The Central Bank would be given the power to cap banks' standard variable mortgage rates under Fianna Fáil plans.
The party presented the plan yesterday as part of its strategy to increase competition in the banking sector.
It wants to encourage more banks to have a retail presence here, but giving regulators the power to cap rates could be seen as a deterrent.
Finance Minister Michael Noonan has previously said that allowing the Central Bank to determine variable rates would "kill the market".
But Fianna Fáil said Central Bank action would only be needed where "the evidence points to a clear market failure".
"Fianna Fáil accepts that the preferred outcome would be that the exorbitant variable mortgage rates being charged would be resolved by competition in the banking sector," the party's finance spokesman, Michael McGrath, told the Irish Independent.
"But there is no sign of that happening at the moment and so we believe that these powers should be put on the statute books and invoked by the Central Bank if necessary in circumstances where there is a market failure," he added.
Mr McGrath said current market conditions would constitute a "market failure" as envisaged by his party in its plan. Variable rates charged here have been well above the Eurozone average and a major source of controversy this year.
"The legislation we are proposing is balanced between the obvious need for banks to be profitable and the rights of consumers to be treated fairly," Fianna Fáil said.
"The Central Bank would be given responsibility for monitoring the level of competition in the mortgage market and the fairness of rates charged.
"This would act as a strong deterrent to banks from charging excessive rates... it would empower the Central Bank with a range of tools, including interest rate caps, to influence the standard variable rates charged," it added.
The party also said it would consider selling off EBS - the building society that was folded into AIB during the financial crisis - separately from the rest of AIB, with EBS becoming a mortgage bank.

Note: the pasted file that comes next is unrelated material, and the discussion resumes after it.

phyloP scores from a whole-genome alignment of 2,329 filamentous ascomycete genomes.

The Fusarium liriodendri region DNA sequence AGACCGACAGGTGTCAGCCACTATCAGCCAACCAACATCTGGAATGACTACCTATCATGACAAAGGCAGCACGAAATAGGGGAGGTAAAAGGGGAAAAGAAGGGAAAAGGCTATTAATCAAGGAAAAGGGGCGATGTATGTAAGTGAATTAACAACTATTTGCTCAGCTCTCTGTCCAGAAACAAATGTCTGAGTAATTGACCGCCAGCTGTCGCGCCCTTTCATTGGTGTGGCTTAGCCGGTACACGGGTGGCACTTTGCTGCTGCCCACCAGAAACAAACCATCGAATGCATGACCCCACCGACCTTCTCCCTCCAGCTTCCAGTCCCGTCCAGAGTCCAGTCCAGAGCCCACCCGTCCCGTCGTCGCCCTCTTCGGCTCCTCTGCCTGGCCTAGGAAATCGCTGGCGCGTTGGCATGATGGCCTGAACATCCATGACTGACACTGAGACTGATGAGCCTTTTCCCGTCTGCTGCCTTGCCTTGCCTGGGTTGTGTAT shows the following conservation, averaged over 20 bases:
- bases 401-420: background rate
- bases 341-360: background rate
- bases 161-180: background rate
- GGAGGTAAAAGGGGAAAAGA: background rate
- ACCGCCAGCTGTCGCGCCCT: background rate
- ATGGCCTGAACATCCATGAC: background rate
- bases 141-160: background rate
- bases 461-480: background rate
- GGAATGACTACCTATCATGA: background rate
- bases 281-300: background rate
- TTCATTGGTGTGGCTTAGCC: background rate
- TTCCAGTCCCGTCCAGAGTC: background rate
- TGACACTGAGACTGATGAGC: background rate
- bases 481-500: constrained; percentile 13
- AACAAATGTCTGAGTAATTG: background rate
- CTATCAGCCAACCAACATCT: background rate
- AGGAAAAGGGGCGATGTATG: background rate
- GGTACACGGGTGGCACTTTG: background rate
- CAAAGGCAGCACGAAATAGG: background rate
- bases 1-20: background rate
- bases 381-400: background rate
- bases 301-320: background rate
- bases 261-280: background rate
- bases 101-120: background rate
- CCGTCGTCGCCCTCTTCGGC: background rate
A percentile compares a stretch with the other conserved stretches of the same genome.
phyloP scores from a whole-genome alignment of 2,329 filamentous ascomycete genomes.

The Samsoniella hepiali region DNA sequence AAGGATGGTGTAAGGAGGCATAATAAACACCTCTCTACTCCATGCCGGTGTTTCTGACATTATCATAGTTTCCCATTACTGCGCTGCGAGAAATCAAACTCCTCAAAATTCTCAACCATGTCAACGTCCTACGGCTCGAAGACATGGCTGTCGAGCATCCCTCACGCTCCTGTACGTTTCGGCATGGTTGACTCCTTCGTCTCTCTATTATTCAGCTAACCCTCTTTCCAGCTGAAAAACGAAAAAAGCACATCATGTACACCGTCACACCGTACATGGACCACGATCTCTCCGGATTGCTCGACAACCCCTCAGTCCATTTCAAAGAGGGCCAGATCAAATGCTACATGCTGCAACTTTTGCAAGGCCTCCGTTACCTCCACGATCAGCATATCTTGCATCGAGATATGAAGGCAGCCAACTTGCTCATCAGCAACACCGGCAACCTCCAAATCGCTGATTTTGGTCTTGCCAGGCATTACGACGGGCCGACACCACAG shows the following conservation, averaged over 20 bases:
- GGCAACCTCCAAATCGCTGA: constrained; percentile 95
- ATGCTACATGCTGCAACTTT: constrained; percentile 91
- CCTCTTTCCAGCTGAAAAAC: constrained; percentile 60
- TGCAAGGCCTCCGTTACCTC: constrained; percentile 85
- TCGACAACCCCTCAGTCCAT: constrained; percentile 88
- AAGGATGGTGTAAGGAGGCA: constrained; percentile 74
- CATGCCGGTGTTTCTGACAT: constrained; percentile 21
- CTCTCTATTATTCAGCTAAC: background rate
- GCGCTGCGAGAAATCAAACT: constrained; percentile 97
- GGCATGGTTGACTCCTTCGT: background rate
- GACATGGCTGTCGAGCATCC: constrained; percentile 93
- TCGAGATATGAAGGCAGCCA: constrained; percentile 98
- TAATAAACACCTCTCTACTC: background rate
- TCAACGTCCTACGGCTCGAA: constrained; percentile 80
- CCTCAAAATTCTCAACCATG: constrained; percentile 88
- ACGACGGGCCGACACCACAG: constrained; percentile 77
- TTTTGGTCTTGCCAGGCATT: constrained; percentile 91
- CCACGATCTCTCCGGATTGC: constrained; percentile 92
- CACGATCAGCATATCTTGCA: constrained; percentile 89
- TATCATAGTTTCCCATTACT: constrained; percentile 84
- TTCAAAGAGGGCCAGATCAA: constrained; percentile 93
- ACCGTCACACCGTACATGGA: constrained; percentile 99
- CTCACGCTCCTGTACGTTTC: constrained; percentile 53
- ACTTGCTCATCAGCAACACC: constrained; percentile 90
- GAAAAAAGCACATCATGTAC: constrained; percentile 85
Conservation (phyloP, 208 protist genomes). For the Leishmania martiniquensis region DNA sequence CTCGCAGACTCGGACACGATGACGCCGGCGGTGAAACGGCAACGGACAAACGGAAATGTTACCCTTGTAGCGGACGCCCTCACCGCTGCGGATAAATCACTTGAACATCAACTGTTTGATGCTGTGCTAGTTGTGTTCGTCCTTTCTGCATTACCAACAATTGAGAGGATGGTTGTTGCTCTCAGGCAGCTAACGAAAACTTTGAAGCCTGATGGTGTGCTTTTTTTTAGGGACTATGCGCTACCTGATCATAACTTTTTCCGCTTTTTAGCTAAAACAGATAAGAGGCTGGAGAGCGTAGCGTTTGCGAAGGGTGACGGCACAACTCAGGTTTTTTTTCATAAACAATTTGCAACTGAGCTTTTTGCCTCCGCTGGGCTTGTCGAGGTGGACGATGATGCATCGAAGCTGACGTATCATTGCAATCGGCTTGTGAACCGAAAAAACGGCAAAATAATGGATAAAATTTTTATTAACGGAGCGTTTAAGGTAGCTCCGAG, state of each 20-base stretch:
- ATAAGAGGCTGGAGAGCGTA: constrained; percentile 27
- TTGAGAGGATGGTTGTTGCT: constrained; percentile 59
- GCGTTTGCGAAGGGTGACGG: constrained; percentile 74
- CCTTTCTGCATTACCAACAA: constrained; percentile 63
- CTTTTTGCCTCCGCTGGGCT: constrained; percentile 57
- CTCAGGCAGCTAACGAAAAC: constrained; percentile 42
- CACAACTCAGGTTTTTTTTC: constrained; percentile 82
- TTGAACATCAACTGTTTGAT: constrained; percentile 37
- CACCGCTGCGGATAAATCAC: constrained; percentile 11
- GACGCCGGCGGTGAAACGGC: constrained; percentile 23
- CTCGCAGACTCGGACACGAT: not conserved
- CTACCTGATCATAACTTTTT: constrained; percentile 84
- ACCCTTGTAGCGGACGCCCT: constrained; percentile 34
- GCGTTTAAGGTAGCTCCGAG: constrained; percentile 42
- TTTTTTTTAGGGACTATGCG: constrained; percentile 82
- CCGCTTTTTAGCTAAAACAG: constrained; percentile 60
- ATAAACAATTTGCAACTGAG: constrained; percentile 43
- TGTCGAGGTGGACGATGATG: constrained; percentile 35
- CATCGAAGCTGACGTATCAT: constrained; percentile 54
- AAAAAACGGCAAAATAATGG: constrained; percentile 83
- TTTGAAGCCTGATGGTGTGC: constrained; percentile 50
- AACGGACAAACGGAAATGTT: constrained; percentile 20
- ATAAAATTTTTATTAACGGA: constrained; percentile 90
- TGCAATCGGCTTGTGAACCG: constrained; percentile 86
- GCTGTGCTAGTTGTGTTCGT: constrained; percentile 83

Mr McGrath said his party would use the IDA to encourage foreign banks to provide retail services here.
"I think the priority would be for the IDA, on behalf of the Department of Finance, to provide a detailed profile of the Irish market, of the manner in which competition has shrunk so dramatically in the last number of years in the Irish banking sector.
"Essentially an unhealthy proportion of the market is now concentrated in the hands of the two largest players (Bank of Ireland and AIB)," he said.
"And because foreign operators who came into Ireland in the 1990s got badly burned when the financial crisis hit the country in 2008 and subsequently departed our shores, there will be a reluctance to look at Ireland again to provide banking services.
"So I think there is a job of work to be done to explain that the economy is in recovery mode and that there is a dearth of competition currently in the banking system here, and an undoubted opportunity for foreign providers to come in and provide retail banking services on a profitable basis in this country.
Mr McGrath's party also reiterated its plan to establish a State Enterprise Bank - to remain in State ownership - that would lend to any company deemed creditworthy.